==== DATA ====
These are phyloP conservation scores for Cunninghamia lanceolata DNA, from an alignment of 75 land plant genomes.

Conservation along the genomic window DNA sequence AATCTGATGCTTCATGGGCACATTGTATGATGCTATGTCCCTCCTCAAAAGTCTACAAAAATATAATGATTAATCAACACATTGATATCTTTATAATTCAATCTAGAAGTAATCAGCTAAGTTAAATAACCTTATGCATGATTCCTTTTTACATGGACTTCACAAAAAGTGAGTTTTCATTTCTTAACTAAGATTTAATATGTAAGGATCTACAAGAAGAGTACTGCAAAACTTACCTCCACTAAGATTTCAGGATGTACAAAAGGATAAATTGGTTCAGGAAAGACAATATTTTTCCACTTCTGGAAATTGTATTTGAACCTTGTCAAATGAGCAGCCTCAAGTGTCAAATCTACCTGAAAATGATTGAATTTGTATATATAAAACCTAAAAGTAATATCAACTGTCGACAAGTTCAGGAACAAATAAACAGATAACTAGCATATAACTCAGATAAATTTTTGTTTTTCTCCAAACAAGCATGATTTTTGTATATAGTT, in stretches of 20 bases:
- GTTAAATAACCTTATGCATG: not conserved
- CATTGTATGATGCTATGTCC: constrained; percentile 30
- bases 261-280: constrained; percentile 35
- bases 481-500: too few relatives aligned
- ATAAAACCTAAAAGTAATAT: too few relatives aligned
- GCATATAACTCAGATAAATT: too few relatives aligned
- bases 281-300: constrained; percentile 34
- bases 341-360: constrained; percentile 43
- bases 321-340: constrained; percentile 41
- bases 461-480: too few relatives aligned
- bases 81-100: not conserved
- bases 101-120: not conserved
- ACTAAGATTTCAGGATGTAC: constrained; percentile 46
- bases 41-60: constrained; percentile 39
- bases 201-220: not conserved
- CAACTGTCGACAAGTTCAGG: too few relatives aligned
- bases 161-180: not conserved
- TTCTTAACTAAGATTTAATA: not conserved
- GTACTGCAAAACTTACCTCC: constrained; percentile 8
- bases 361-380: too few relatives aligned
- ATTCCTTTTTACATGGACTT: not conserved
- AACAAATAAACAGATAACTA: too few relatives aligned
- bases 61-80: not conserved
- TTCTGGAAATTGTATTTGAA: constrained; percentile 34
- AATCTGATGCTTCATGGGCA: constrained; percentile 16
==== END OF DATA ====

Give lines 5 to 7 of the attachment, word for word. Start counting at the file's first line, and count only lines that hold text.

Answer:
- bases 261-280: constrained; percentile 35
- bases 481-500: too few relatives aligned
- ATAAAACCTAAAAGTAATAT: too few relatives aligned